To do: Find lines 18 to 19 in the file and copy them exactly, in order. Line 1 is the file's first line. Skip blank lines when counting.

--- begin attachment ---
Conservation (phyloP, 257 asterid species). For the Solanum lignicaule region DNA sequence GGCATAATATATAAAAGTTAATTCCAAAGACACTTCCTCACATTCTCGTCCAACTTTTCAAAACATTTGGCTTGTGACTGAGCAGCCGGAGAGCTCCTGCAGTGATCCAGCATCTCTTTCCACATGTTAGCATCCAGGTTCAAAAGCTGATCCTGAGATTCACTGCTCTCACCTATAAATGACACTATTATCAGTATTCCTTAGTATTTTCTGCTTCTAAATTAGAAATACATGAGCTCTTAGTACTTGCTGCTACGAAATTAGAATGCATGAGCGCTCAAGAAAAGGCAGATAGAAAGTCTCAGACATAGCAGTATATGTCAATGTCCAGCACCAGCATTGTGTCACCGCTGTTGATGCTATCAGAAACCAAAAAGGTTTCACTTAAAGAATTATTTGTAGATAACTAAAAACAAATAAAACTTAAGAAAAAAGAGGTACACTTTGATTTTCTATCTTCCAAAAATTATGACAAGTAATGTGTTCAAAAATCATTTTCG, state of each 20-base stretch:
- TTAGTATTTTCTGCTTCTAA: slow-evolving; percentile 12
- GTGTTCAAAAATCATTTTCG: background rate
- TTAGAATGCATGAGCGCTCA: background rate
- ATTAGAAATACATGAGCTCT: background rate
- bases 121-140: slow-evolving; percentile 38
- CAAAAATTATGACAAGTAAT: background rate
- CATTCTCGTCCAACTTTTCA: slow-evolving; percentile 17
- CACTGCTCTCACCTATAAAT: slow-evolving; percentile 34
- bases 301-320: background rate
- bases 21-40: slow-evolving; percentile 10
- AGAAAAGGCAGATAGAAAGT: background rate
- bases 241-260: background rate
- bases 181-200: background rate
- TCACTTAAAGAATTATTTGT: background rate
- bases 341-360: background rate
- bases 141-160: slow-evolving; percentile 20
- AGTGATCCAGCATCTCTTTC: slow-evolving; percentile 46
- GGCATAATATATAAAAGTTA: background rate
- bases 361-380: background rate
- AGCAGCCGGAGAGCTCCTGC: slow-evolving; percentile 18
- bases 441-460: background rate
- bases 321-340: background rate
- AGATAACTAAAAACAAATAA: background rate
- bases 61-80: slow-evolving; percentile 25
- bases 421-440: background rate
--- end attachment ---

- AGTGATCCAGCATCTCTTTC: slow-evolving; percentile 46
- GGCATAATATATAAAAGTTA: background rate